Business Savvy, Environmentally Conscious Degree Opportunity

July 17, 2008

Each year, the Master of Engineering Management Program (MEMP) builds on the foundation that an undergraduate degree in engineering or science has established. The program uses a combination of core business and management courses and technical electives to develop a skill set that includes advanced technical knowledge along with a strong understanding of management and business.

In recent years, the MEMP has seen an increasing number of students looking to add another component to the degree; environmental management. Given the current "go-green" trend that has swept the nation, and generally increased awareness of environmental issues, MEMP directors were happy to help students find a way to add an environmental component to the existing MEMP degree. Fortunately, the Nicholas School of the Environment and Earth Sciences offers a Master of Environmental Management degree (MEM) that compliments the MEMP degree perfectly.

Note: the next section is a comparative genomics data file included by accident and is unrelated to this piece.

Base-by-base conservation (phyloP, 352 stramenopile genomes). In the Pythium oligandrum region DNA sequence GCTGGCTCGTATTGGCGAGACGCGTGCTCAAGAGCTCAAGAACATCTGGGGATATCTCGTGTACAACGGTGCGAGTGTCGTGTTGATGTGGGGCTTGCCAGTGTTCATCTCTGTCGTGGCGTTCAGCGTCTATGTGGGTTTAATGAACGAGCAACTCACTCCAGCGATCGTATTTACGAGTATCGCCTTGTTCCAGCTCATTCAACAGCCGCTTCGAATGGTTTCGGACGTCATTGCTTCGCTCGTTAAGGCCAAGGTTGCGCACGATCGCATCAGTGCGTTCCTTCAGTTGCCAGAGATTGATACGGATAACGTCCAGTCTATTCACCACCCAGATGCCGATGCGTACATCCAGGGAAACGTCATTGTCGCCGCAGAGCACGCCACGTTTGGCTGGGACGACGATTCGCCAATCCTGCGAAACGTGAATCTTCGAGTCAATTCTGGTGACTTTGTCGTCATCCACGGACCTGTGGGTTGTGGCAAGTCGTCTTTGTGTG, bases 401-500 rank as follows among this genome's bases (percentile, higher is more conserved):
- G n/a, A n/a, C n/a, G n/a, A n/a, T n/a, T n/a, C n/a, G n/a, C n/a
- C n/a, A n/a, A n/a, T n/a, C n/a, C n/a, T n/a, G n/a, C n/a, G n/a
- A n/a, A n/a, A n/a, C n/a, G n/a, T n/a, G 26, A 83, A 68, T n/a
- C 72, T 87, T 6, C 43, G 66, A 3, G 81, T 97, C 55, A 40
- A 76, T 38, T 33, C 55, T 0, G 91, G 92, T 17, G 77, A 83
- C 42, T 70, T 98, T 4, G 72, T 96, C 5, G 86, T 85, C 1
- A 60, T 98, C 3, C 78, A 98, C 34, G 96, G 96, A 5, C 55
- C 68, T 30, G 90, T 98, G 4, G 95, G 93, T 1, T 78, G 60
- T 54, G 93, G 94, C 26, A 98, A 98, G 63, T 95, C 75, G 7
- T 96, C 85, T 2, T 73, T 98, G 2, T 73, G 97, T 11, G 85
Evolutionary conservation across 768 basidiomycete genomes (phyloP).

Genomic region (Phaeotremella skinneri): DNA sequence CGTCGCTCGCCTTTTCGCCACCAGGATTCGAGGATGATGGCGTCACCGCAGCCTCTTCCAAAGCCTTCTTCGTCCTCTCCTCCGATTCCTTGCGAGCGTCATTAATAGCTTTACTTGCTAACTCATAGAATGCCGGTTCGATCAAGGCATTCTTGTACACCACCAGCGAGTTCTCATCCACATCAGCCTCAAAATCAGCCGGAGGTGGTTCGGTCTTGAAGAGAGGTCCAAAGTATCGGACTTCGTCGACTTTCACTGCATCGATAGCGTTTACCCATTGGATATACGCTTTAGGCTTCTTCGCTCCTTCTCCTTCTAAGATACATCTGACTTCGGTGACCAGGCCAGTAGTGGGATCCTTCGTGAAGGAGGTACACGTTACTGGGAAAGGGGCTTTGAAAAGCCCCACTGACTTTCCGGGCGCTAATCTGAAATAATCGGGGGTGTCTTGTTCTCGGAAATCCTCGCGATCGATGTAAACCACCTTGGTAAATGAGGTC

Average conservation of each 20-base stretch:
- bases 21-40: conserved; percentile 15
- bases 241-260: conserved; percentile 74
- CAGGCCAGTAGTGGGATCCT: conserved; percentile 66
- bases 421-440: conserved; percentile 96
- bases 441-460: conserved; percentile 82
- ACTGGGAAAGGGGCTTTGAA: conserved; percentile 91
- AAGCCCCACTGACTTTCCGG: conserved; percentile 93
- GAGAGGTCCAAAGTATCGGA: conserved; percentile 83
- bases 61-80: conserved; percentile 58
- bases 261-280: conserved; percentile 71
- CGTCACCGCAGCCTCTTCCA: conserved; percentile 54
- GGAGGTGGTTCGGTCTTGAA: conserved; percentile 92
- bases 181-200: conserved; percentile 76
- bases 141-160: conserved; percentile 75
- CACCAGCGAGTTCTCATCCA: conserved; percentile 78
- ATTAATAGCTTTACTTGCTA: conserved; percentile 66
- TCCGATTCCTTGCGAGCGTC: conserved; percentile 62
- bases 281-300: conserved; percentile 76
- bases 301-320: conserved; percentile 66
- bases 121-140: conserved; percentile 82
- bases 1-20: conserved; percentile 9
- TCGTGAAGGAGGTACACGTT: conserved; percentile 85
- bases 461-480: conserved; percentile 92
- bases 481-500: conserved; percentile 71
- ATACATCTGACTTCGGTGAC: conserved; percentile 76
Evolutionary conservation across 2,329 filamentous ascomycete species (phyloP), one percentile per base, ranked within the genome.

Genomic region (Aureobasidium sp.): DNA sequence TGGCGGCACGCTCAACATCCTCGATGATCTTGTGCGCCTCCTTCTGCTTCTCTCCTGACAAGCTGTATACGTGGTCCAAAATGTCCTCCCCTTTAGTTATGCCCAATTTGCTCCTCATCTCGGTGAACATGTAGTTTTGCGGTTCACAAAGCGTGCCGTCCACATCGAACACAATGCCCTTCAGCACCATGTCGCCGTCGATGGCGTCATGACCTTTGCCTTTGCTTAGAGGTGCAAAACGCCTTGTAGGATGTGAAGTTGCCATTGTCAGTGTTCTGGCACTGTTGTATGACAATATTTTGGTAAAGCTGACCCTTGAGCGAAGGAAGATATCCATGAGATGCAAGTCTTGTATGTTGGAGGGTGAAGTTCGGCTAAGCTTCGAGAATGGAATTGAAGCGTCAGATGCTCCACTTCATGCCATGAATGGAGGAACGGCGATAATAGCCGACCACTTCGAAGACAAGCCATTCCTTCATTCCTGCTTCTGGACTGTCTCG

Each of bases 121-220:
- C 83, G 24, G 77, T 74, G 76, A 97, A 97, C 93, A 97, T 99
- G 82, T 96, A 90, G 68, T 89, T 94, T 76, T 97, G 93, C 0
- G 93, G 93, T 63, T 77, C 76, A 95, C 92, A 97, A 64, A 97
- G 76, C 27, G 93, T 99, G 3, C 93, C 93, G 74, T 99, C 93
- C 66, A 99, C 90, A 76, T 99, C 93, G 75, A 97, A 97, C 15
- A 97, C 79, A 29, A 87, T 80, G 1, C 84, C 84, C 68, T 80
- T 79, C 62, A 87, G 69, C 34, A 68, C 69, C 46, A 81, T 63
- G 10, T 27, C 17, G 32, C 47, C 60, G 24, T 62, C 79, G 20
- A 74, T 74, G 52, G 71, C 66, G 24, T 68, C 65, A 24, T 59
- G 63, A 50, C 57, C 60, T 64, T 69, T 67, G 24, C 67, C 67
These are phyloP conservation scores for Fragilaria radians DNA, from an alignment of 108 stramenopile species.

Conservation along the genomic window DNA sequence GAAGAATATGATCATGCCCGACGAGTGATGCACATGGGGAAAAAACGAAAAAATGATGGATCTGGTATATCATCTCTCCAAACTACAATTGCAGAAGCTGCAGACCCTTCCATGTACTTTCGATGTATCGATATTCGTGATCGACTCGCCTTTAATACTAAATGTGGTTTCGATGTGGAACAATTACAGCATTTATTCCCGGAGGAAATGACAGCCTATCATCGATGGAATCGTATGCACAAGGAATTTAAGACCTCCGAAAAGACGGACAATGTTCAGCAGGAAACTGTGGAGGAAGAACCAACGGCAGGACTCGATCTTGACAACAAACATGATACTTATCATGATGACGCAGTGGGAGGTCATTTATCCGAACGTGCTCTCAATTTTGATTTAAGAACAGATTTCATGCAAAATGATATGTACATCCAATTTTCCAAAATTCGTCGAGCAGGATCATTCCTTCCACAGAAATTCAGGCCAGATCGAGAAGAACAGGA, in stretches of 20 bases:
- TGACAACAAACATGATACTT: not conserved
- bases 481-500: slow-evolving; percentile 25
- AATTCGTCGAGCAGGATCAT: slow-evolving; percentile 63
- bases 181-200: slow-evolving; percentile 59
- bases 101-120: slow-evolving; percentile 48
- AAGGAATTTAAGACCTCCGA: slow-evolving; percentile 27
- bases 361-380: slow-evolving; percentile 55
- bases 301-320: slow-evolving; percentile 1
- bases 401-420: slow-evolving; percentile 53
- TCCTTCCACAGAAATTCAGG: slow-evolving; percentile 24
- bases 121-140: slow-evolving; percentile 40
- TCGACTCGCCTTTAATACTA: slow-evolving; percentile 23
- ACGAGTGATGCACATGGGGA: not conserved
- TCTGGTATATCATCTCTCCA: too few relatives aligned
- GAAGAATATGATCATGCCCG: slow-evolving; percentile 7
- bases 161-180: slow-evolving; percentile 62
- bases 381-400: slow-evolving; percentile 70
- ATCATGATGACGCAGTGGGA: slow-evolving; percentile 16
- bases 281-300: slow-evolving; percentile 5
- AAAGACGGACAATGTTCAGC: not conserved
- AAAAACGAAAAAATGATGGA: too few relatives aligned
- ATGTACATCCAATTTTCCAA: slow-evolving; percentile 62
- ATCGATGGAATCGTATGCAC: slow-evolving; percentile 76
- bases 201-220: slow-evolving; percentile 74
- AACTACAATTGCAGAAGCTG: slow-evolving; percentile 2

The joint MEMP/MEM degree provides a perfect solution for students interested in engineering and environmental management. The program takes less time and costs significantly less than obtaining each degree separately. Students seeking the joint degree will take 24 credits from MEMP, which will include core engineering management courses, technical electives, and completion of an internship. On the MEM side, students will complete 36 credits which will include courses based in environmental social science and environmental natural science. Additionally, they will complete a substantial master’s project, featuring in-depth research in the program area in which the student is studying.

The program will typically take 24 to 28 months, versus the three years it would take to complete the degrees separately. As a result of the shortened duration, it costs about $20,000 less.

The MEMP/MEM joint degree serves as an effective and inventive academic solution for those seeking a business edge and a way to make a positive environmental impact. Both the Pratt School of Engineering and the Nicholas School of the Environment look forward to watching this program grow.